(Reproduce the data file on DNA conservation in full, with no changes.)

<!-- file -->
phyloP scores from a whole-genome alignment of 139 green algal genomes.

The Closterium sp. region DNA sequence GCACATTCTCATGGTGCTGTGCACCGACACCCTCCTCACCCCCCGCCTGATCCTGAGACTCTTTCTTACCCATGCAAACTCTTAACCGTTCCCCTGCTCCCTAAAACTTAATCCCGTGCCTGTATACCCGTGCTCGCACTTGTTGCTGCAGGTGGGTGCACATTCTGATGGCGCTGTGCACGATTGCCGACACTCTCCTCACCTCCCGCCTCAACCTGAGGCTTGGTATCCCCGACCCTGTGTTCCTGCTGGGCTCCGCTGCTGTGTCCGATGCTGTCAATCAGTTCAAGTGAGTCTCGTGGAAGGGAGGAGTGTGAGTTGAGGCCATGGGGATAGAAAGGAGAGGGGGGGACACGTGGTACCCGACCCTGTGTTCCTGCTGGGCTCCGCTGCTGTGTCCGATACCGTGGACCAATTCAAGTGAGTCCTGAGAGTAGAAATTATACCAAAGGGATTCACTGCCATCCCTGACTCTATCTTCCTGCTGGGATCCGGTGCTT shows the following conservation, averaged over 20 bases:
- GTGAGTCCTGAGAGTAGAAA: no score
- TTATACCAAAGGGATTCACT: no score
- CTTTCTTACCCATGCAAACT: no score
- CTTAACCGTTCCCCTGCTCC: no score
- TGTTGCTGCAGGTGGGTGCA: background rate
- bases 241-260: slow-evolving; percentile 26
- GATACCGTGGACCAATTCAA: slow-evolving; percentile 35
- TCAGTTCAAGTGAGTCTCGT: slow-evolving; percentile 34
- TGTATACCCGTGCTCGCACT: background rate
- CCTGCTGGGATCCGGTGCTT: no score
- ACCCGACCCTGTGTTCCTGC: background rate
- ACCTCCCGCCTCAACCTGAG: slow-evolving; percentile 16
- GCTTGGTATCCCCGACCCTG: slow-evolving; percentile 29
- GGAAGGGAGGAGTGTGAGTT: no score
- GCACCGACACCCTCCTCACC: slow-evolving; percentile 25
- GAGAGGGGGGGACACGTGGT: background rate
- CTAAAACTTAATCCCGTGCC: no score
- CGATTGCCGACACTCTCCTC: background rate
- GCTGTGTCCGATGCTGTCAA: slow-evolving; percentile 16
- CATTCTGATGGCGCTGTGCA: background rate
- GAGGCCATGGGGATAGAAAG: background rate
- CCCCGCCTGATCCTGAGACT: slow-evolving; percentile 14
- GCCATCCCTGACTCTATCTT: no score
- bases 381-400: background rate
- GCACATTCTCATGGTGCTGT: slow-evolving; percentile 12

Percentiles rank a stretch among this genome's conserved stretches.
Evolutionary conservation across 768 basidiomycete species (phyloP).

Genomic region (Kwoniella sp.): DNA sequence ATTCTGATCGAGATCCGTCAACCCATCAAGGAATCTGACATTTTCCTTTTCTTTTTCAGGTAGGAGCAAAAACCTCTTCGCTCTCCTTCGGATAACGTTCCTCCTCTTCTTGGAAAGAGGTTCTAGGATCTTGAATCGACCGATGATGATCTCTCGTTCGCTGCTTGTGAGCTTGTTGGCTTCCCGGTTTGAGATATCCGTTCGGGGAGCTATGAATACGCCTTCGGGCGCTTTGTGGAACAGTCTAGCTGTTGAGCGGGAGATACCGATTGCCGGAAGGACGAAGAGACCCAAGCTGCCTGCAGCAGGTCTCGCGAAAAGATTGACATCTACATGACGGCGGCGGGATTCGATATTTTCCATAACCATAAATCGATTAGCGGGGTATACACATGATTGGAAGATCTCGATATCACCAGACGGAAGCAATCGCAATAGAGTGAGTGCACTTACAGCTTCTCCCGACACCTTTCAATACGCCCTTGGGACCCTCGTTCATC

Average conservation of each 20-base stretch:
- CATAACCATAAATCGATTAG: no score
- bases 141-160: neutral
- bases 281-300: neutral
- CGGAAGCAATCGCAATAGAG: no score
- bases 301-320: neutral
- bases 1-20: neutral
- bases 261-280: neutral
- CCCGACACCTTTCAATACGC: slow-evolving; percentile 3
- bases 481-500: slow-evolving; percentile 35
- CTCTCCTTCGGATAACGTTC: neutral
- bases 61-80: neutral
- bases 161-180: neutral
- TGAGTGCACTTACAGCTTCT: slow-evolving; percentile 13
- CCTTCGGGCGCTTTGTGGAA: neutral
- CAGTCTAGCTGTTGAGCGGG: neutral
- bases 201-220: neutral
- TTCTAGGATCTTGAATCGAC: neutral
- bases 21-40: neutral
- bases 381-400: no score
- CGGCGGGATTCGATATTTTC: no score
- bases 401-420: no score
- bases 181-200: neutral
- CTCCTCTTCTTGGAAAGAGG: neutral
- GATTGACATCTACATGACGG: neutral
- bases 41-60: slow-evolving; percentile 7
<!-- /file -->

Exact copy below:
phyloP scores from a whole-genome alignment of 139 green algal genomes.

The Closterium sp. region DNA sequence GCACATTCTCATGGTGCTGTGCACCGACACCCTCCTCACCCCCCGCCTGATCCTGAGACTCTTTCTTACCCATGCAAACTCTTAACCGTTCCCCTGCTCCCTAAAACTTAATCCCGTGCCTGTATACCCGTGCTCGCACTTGTTGCTGCAGGTGGGTGCACATTCTGATGGCGCTGTGCACGATTGCCGACACTCTCCTCACCTCCCGCCTCAACCTGAGGCTTGGTATCCCCGACCCTGTGTTCCTGCTGGGCTCCGCTGCTGTGTCCGATGCTGTCAATCAGTTCAAGTGAGTCTCGTGGAAGGGAGGAGTGTGAGTTGAGGCCATGGGGATAGAAAGGAGAGGGGGGGACACGTGGTACCCGACCCTGTGTTCCTGCTGGGCTCCGCTGCTGTGTCCGATACCGTGGACCAATTCAAGTGAGTCCTGAGAGTAGAAATTATACCAAAGGGATTCACTGCCATCCCTGACTCTATCTTCCTGCTGGGATCCGGTGCTT shows the following conservation, averaged over 20 bases:
- GTGAGTCCTGAGAGTAGAAA: no score
- TTATACCAAAGGGATTCACT: no score
- CTTTCTTACCCATGCAAACT: no score
- CTTAACCGTTCCCCTGCTCC: no score
- TGTTGCTGCAGGTGGGTGCA: background rate
- bases 241-260: slow-evolving; percentile 26
- GATACCGTGGACCAATTCAA: slow-evolving; percentile 35
- TCAGTTCAAGTGAGTCTCGT: slow-evolving; percentile 34
- TGTATACCCGTGCTCGCACT: background rate
- CCTGCTGGGATCCGGTGCTT: no score
- ACCCGACCCTGTGTTCCTGC: background rate
- ACCTCCCGCCTCAACCTGAG: slow-evolving; percentile 16
- GCTTGGTATCCCCGACCCTG: slow-evolving; percentile 29
- GGAAGGGAGGAGTGTGAGTT: no score
- GCACCGACACCCTCCTCACC: slow-evolving; percentile 25
- GAGAGGGGGGGACACGTGGT: background rate
- CTAAAACTTAATCCCGTGCC: no score
- CGATTGCCGACACTCTCCTC: background rate
- GCTGTGTCCGATGCTGTCAA: slow-evolving; percentile 16
- CATTCTGATGGCGCTGTGCA: background rate
- GAGGCCATGGGGATAGAAAG: background rate
- CCCCGCCTGATCCTGAGACT: slow-evolving; percentile 14
- GCCATCCCTGACTCTATCTT: no score
- bases 381-400: background rate
- GCACATTCTCATGGTGCTGT: slow-evolving; percentile 12

Percentiles rank a stretch among this genome's conserved stretches.
Evolutionary conservation across 768 basidiomycete species (phyloP).

Genomic region (Kwoniella sp.): DNA sequence ATTCTGATCGAGATCCGTCAACCCATCAAGGAATCTGACATTTTCCTTTTCTTTTTCAGGTAGGAGCAAAAACCTCTTCGCTCTCCTTCGGATAACGTTCCTCCTCTTCTTGGAAAGAGGTTCTAGGATCTTGAATCGACCGATGATGATCTCTCGTTCGCTGCTTGTGAGCTTGTTGGCTTCCCGGTTTGAGATATCCGTTCGGGGAGCTATGAATACGCCTTCGGGCGCTTTGTGGAACAGTCTAGCTGTTGAGCGGGAGATACCGATTGCCGGAAGGACGAAGAGACCCAAGCTGCCTGCAGCAGGTCTCGCGAAAAGATTGACATCTACATGACGGCGGCGGGATTCGATATTTTCCATAACCATAAATCGATTAGCGGGGTATACACATGATTGGAAGATCTCGATATCACCAGACGGAAGCAATCGCAATAGAGTGAGTGCACTTACAGCTTCTCCCGACACCTTTCAATACGCCCTTGGGACCCTCGTTCATC

Average conservation of each 20-base stretch:
- CATAACCATAAATCGATTAG: no score
- bases 141-160: neutral
- bases 281-300: neutral
- CGGAAGCAATCGCAATAGAG: no score
- bases 301-320: neutral
- bases 1-20: neutral
- bases 261-280: neutral
- CCCGACACCTTTCAATACGC: slow-evolving; percentile 3
- bases 481-500: slow-evolving; percentile 35
- CTCTCCTTCGGATAACGTTC: neutral
- bases 61-80: neutral
- bases 161-180: neutral
- TGAGTGCACTTACAGCTTCT: slow-evolving; percentile 13
- CCTTCGGGCGCTTTGTGGAA: neutral
- CAGTCTAGCTGTTGAGCGGG: neutral
- bases 201-220: neutral
- TTCTAGGATCTTGAATCGAC: neutral
- bases 21-40: neutral
- bases 381-400: no score
- CGGCGGGATTCGATATTTTC: no score
- bases 401-420: no score
- bases 181-200: neutral
- CTCCTCTTCTTGGAAAGAGG: neutral
- GATTGACATCTACATGACGG: neutral
- bases 41-60: slow-evolving; percentile 7